A recent study shows that Space and Naval Warfare Systems Center (SSC) Atlantic based in Charleston plays a vital role in local, regional and national economic development, and provides a significant impact on local economies in South Carolina.
SSC Atlantic and affiliated organizations are responsible for the architecture, integration, acquisition and support of information technology solutions for U.S. national defense.
It should be noted that this study is the first in a series of economic impact reviews. This first study concentrated on the impact of the Charleston office of SSC Atlantic. It also included data from other locations that were part of former SSC Charleston. Additional studies are planned to include the impacts of former SSC Norfolk and SSC New Orleans, which have been merged with former SSC Charleston to become SSC Atlantic.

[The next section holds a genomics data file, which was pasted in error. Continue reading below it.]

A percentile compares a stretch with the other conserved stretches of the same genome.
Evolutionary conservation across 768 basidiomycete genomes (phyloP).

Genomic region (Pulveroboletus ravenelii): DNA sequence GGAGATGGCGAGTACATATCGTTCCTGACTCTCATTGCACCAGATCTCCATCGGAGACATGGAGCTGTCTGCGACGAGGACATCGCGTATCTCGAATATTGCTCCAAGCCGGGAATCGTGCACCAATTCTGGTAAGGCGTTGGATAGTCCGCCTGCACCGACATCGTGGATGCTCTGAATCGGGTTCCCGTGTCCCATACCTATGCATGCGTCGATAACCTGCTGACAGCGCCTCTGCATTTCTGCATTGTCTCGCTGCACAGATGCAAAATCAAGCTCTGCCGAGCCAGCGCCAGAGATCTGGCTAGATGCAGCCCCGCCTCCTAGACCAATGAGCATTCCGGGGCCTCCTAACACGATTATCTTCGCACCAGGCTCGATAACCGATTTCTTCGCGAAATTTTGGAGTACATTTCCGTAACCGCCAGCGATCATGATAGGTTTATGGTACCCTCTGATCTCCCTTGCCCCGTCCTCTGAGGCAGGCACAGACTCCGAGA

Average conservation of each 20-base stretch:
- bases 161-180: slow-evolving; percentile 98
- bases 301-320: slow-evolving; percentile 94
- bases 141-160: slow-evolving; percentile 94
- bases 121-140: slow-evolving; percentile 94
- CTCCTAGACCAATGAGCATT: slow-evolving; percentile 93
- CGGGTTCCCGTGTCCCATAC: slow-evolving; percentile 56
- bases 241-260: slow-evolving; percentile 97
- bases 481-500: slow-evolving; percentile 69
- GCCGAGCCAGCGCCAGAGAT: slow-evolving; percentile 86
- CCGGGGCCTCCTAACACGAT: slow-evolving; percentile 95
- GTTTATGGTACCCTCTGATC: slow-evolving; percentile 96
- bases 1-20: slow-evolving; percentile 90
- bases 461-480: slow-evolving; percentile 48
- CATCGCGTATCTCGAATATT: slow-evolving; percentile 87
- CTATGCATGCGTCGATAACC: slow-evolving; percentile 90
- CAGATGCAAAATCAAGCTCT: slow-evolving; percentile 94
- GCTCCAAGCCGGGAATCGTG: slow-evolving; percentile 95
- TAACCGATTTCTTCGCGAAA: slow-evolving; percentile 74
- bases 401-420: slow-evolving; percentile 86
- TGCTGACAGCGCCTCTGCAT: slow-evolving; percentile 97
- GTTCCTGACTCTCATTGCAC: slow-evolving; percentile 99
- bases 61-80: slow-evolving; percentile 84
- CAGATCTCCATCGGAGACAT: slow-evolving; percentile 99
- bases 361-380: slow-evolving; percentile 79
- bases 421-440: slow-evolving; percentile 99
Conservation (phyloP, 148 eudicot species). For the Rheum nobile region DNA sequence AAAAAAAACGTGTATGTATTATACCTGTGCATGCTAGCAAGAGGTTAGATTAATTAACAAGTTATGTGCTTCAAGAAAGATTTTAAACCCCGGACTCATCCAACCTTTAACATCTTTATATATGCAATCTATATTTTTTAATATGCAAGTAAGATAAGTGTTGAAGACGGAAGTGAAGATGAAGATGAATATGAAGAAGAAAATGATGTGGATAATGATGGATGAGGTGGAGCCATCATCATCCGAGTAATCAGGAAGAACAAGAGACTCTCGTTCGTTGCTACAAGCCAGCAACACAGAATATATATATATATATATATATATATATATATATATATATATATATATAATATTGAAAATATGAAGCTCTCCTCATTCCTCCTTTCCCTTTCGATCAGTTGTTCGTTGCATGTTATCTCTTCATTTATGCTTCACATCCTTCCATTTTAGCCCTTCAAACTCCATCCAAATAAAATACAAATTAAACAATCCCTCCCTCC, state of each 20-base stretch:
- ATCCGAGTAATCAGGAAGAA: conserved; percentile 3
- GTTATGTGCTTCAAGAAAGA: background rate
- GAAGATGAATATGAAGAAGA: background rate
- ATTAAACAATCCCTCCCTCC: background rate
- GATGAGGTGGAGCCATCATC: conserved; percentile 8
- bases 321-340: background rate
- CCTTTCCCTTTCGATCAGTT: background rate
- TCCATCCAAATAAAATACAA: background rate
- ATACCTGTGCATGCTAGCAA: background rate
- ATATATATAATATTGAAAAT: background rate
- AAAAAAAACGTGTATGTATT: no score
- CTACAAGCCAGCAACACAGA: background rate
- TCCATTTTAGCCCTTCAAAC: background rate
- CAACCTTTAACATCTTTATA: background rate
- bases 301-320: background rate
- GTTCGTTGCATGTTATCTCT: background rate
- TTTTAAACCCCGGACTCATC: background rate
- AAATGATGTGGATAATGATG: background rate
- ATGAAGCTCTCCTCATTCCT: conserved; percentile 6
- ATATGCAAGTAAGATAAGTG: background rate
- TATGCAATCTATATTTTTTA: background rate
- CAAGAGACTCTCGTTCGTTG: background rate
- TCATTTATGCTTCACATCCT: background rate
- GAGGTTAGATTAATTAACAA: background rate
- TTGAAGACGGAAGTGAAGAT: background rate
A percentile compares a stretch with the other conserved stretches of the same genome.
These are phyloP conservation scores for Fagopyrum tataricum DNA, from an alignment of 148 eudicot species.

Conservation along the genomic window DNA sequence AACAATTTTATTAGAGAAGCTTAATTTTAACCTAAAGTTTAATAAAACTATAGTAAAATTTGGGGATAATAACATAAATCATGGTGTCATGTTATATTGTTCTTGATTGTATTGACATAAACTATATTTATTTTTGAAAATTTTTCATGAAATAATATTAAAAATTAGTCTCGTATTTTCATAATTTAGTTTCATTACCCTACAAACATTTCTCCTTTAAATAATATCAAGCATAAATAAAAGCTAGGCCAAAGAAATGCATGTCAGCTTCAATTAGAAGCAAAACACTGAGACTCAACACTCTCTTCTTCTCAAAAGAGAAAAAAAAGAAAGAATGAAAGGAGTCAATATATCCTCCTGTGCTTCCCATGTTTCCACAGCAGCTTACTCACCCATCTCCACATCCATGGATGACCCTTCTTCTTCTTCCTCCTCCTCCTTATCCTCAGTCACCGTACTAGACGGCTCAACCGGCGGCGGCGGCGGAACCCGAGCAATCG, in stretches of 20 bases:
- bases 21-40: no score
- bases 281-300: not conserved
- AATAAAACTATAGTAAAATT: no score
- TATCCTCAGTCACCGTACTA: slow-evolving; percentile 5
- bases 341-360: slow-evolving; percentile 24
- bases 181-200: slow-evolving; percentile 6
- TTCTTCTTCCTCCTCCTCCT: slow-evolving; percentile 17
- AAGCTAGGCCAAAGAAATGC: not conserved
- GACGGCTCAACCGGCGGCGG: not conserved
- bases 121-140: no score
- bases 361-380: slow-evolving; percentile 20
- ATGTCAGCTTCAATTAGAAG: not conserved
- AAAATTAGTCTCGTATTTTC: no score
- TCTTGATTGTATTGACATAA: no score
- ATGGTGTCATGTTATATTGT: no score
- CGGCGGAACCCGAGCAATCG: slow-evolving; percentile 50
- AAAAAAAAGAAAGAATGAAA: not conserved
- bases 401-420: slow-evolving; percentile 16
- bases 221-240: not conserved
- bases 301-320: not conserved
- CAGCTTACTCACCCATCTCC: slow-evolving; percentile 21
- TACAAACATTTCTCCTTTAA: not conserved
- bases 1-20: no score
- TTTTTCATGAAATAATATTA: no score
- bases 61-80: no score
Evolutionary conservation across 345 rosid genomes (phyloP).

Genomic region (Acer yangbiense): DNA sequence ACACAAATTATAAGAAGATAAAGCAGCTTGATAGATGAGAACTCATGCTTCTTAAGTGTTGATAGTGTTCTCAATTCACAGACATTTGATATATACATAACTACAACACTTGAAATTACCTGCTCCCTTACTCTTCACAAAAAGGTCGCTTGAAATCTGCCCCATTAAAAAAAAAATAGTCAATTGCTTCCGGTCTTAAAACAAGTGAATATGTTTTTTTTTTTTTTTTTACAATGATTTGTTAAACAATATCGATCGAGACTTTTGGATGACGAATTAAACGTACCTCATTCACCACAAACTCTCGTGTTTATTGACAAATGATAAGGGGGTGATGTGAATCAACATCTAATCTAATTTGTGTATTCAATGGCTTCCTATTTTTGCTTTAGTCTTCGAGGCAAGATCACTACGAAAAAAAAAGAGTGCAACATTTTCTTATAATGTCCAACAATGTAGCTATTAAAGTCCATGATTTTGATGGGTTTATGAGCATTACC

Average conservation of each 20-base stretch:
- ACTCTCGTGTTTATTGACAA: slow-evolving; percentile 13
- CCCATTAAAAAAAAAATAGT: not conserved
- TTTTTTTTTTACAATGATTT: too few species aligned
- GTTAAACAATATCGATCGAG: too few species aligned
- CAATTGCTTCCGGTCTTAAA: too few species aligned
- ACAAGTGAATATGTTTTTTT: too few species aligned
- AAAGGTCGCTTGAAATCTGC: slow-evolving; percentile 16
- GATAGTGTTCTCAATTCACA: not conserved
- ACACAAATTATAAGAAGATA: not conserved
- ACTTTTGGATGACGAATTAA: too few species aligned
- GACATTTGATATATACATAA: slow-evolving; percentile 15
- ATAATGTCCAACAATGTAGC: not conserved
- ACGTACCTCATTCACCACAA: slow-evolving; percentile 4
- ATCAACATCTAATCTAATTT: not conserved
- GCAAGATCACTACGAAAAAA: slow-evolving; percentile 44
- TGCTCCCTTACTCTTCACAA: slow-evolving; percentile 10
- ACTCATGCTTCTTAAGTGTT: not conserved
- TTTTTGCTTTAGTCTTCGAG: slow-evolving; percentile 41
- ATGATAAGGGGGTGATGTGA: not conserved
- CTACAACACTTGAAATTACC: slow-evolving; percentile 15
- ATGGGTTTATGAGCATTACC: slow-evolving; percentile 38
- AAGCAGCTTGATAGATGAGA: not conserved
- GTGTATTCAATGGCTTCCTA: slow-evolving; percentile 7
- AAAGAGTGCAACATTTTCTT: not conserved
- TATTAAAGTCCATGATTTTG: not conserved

The economic impact study, conducted by Douglas P. Woodward, Ph.D., director of research in the Division of Research and Professor of Economics at the University of South Carolina Moore School of Business, shows that SSC Atlantic plays a vital role in local, regional and national economic development.
According to Dr. Woodward, SSC Atlantic’s activities are "crucial to the health of the regional economy."
* This figure is a combination of direct, indirect, and induced impacts on local economies. The direct impact is the economic activity generated by the SPAWAR’s in-state purchases. These local purchases generate further expenditures within the South Carolina and other state economies, leading to indirect impacts. As suppliers and local vendors spend income received from SPAWAR, businesses benefit further upstream. Moreover, wages are paid to employees as a result of the direct and indirect expenditures. The wage income then exerts an increase in expenditures via the local consumption of goods and services locally. These effects are called induced impacts. The sum of the direct, indirect, and induced impacts is the total economic impact